Chance encounters can lead to great things. When Aaron Moreland and Dustin Arbuckle met at an open mic session in Witchita, neither would have guessed their musical partnership would eventually carry them across oceans to entertain U.S. troops in Iraq and Kuwait. But then, Moreland and Arbuckle aren’t exactly a typical blues band.
In addition to conventional guitars and banjo, Aaron Moreland plays a cigar box guitar, an instrument hand-crafted by a friend. Fretless, it has three guitar strings and one bass string, fed into separate amps. And while Dustin Arbuckle’s harmonicas don’t alter the instrument physically, his style is entirely his own, squalling and raw. They’re augmented by drummer Brad Horner, with a few unobtrusive guest appearances added for good measure.
Given the stripped-down approach, it’s astonishing just how much noise these guys whip up. They hit like a hurricane, with a sound that’s thick and distorted, sweaty and urgent, throbbing with a relentless pulse and restless energy.
While most of the material is original, it’s Little Walter’s “Hate To See You Go” that kicks things off, followed by an absolutely furious live take on the traditional “Legend Of John Henry” that builds to a roaring climax. “Before The Flood” is an atmospheric instrumental interlude that provides a welcome bit of breathing space, and from there it’s a well-paced collection that balances driving boogie-based burners (the Elmore James-like “Don’t Wake Me,” and the one-two punch of “In The Morning I’ll Be Gone” and “What You Gonna Do”) with acoustic romps (“Can’t Leave Well Enough Alone,” written by Ryan Taylor, a friend of the band, and “Red Moon Rising”). The almost dirge-like “Can’t Get Clear,” a tune suffused with brooding menace in its original incarnation, is reprised as the disc’s closer in a ‘banjo version’ that shows the boys equally adept at creating a mood of menace in a more skeletal setting.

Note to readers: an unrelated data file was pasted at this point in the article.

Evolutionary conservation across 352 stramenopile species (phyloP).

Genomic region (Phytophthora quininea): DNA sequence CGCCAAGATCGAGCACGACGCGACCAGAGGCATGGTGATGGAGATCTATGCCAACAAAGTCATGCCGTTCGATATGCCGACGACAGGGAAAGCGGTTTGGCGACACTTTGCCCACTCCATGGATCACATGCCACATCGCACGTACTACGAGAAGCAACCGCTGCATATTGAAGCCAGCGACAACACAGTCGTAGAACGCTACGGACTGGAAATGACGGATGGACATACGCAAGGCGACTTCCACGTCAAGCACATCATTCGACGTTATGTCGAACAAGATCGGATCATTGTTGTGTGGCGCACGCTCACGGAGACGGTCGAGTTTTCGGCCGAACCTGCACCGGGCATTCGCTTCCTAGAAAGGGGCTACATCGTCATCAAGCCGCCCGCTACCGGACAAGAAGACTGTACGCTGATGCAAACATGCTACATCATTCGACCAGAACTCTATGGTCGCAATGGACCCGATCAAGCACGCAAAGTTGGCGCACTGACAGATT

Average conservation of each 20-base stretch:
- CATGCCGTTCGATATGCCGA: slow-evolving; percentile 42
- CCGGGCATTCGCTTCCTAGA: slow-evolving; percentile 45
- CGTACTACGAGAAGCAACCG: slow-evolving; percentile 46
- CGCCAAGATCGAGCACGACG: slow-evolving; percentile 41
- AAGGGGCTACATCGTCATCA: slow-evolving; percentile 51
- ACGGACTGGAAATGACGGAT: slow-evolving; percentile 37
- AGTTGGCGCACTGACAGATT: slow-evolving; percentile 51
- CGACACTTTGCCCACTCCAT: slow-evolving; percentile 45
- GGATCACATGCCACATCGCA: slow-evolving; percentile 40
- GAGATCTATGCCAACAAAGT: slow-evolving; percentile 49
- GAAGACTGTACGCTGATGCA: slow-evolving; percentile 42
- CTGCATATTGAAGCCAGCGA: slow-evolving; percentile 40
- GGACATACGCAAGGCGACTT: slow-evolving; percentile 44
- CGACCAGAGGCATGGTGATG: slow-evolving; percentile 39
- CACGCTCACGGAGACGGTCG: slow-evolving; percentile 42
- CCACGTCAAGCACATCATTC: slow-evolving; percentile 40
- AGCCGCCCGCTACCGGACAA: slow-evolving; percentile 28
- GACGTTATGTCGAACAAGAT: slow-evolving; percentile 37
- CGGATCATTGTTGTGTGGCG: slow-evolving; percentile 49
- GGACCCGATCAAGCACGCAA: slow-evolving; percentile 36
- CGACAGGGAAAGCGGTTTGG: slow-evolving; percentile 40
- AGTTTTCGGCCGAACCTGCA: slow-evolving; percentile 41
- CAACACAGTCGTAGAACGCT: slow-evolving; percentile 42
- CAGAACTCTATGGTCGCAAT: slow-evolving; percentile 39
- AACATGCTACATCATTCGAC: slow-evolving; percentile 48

Apart from covers noted, Moreland’s responsible for the bulk of the music, while Arbuckle handles lyrical contributions. Subject material ranges from the topical (“18 Counties,” recounting the very human cost of flooding in the Midwest) to the timeless (“Your Man Won’t Ever Know” is about exactly what one would think). Songs are relatively simple in structure – this isn’t particularly innovative stuff – but Moreland and Arbuckle bring such spooky intensity and/or frenetic energy (always as appropriate) to the table that even familiar forms here sound fresh and invigorating.
Production is perfect for the material at hand; despite the ‘wall of sound,’ each instrument has a distinct presence, but there’s lots of dirt around the edges to keep the sound honest and real; the pristine clarity that Telarc is typically famous for would only spoil the effect, so kudos to whoever had the presence of mind to let Moreland and Arbuckle do their thing without too much polish.
Breathing life into otherwise tired forms through sheer energy and unquestionable conviction, this is a fine collection from a band that’s not afraid to indulge in jam-band craziness if and when it serves the musical muse. Recommended!